• Talk with your child about his other emotions – for example, ‘You seem really excited about the swimming carnival’. This sends the message that all emotions, positive and negative, come and go.
  • Listen actively to your child. By listening, you can help your child identify her thoughts and feelings, which is a good first step to managing them.

Giving your child love and support

  • Show your child affection – for example, by hugging him and telling him regularly that you love him. Your love lets him know you’re there to help him cope when he’s feeling anxious.
  • Avoid labeling your child as ‘shy’ or ‘anxious’.
  • Try to be a good role model for your child in the way that you manage your own stress and deal with your own anxiety.

Thinking about your family life and routine
  • Make time in your family routine for things that your child enjoys and finds relaxing. These could be simple things like playing or listening to music, reading books or going for walks.
  • Spend time with people your child likes, trusts and feels comfortable around.
  • Encourage a healthy lifestyle for your child, with plenty of physical activity, sleep, and healthy food and drink. It’s also important for your child to avoid alcohol and other drugs, as well as unnecessary teenage stress.

Getting help for teenage anxiety

If you think your child needs help dealing with anxiety, ask for professional help as early as possible.

You might feel uncomfortable talking to your child about anxiety or other mental health problems. But by talking about anxiety with your child, you give her permission to talk to you. Your child also needs your help to get professional support.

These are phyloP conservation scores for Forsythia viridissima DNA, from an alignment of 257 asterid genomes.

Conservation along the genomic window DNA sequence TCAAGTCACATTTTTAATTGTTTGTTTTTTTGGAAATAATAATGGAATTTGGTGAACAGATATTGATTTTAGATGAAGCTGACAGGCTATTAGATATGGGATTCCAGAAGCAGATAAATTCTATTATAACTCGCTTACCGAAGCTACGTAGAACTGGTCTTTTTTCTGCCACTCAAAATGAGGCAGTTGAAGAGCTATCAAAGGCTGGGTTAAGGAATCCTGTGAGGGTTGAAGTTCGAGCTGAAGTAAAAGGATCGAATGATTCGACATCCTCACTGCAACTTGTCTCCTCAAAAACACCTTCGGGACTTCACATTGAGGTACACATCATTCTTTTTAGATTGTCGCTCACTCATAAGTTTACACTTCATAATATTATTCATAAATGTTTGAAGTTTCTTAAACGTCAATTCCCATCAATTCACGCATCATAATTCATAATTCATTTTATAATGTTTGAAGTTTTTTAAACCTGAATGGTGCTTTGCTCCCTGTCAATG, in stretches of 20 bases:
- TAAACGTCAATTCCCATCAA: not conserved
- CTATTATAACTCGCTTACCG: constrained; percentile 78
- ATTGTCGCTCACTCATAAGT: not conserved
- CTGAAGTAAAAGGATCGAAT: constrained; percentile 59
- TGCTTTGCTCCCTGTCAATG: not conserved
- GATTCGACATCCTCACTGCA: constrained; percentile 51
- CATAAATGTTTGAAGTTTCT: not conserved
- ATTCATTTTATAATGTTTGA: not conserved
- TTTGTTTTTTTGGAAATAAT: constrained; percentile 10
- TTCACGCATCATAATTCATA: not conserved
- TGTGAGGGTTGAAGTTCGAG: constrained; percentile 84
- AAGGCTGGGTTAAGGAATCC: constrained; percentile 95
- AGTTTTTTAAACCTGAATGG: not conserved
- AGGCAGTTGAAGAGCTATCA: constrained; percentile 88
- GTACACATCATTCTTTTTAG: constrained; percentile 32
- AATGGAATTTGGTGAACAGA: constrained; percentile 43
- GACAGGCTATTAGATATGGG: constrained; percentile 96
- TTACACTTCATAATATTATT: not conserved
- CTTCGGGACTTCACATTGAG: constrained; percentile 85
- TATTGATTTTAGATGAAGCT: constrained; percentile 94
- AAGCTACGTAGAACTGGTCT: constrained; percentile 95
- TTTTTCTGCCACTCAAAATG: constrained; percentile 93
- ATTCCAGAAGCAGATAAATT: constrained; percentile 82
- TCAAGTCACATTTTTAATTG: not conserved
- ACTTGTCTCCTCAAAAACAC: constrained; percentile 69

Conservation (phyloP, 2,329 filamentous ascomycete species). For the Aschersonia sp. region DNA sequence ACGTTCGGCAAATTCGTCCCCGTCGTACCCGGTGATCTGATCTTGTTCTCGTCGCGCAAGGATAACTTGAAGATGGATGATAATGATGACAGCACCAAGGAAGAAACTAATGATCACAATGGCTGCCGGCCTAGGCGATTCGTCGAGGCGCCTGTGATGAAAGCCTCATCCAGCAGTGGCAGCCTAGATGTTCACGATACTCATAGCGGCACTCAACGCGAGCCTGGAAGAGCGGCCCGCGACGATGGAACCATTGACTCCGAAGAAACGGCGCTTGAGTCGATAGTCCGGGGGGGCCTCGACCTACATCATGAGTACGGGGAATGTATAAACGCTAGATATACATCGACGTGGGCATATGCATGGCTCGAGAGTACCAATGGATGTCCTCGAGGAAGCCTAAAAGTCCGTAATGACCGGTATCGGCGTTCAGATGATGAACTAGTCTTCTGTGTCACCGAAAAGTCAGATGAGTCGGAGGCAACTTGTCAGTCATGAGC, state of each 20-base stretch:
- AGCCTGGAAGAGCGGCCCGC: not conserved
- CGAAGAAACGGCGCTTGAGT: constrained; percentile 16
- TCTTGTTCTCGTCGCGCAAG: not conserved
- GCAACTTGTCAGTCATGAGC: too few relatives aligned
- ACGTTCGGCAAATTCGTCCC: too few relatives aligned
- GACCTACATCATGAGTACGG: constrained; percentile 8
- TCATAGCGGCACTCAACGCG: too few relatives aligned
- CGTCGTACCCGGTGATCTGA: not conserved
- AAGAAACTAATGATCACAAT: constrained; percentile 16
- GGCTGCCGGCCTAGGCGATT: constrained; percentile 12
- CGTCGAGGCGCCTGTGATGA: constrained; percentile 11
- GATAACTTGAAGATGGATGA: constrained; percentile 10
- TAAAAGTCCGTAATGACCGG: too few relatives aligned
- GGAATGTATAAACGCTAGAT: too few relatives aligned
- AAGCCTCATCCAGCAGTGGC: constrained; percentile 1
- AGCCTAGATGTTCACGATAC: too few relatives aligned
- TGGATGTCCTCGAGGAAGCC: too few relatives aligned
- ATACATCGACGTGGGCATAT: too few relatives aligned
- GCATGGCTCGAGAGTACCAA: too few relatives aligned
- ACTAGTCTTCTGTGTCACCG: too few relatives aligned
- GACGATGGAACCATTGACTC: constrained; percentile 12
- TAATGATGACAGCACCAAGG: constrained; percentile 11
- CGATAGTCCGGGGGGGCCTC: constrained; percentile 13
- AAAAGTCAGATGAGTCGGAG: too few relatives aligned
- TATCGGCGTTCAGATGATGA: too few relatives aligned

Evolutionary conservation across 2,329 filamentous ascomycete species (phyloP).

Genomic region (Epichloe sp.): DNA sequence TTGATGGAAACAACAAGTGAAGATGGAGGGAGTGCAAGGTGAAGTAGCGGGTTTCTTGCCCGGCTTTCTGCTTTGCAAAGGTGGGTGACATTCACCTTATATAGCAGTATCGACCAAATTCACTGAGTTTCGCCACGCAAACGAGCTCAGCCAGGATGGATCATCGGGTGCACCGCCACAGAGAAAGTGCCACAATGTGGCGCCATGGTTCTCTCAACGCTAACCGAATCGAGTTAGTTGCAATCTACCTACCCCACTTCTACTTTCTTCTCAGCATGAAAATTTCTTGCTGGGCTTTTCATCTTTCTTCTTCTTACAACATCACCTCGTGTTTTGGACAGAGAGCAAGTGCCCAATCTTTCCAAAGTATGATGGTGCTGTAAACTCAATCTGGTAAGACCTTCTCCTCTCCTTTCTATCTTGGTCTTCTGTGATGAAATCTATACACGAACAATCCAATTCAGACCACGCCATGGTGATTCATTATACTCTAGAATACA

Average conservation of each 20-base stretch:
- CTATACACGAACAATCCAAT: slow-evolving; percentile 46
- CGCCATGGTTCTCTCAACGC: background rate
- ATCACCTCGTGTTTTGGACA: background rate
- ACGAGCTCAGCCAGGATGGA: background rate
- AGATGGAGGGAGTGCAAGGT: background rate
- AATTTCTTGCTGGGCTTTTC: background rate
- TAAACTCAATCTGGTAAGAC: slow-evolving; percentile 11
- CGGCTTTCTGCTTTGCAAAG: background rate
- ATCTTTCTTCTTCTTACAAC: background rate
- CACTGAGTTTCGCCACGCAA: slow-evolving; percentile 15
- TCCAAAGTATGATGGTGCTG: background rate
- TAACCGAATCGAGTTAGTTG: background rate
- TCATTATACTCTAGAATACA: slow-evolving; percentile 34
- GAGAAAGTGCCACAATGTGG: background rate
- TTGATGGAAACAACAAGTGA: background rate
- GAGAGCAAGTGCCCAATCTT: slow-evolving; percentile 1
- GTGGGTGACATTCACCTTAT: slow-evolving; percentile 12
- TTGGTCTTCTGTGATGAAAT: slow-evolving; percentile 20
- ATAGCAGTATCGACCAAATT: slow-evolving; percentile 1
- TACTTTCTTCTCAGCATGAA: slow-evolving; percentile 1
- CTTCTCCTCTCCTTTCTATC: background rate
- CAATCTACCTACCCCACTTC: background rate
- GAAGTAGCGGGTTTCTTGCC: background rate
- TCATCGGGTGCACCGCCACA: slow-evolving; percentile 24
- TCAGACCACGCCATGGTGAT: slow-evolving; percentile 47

Options for help and support include:

  • school counselor
  • psychologists and counselors
  • Family doctor- sometimes teenagers are more comfortable talking to their doctor who doesn’t also see their parents, or to a younger doctor or a doctor of the same gender
  • your local community health center
  • local mental health services.

Anxiety problems and disorders

Most normal anxiety goes away quickly – perhaps in a day or a few hours. An anxiety problem is when anxious feelings:

  • are very intense
  • go on for weeks, months or even longer
  • get in the way of a young person’s ability to learn, socialize and enjoy daily life.

An anxiety problem could be diagnosed by a health professional as an anxiety disorder. An anxiety disorder is a mental health problem.

If you’re worried that your child might have an anxiety problem or disorder, ask the following questions:

  • Is my child’s anxiety stopping her from doing things she wants to do? Is it interfering with friendships, schoolwork or family life?
  • How does my child’s behavior compare with the behavior of other young people the same age?
  • Is my child extremely distressed by feelings of anxiety?





Across South Los Angeles and neighboring cities, people just like you are proving you can start small and think big. South LA Savers are setting financial goals, tracking their spending and taking control of their financial future. Our tips and tools can help you set goals, develop strategies to reach those goals, and start saving. Now is the time! Take financial action today! “Start small, think big” and make your dreams a reality! 

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Inner City Youth Empowerment (ICYE): A youth empowerment initiative of C.U.S.P. Inc. a 501c3 nonprofit organization based in Los Angeles, CA. ICYE utilizes a variety of strategies to engage youth and young adults ages 12-25. ICYE will provide classes, seminars, conference, and collaborate with other community organizations on programs and events. We will also share tools, tips, and resources.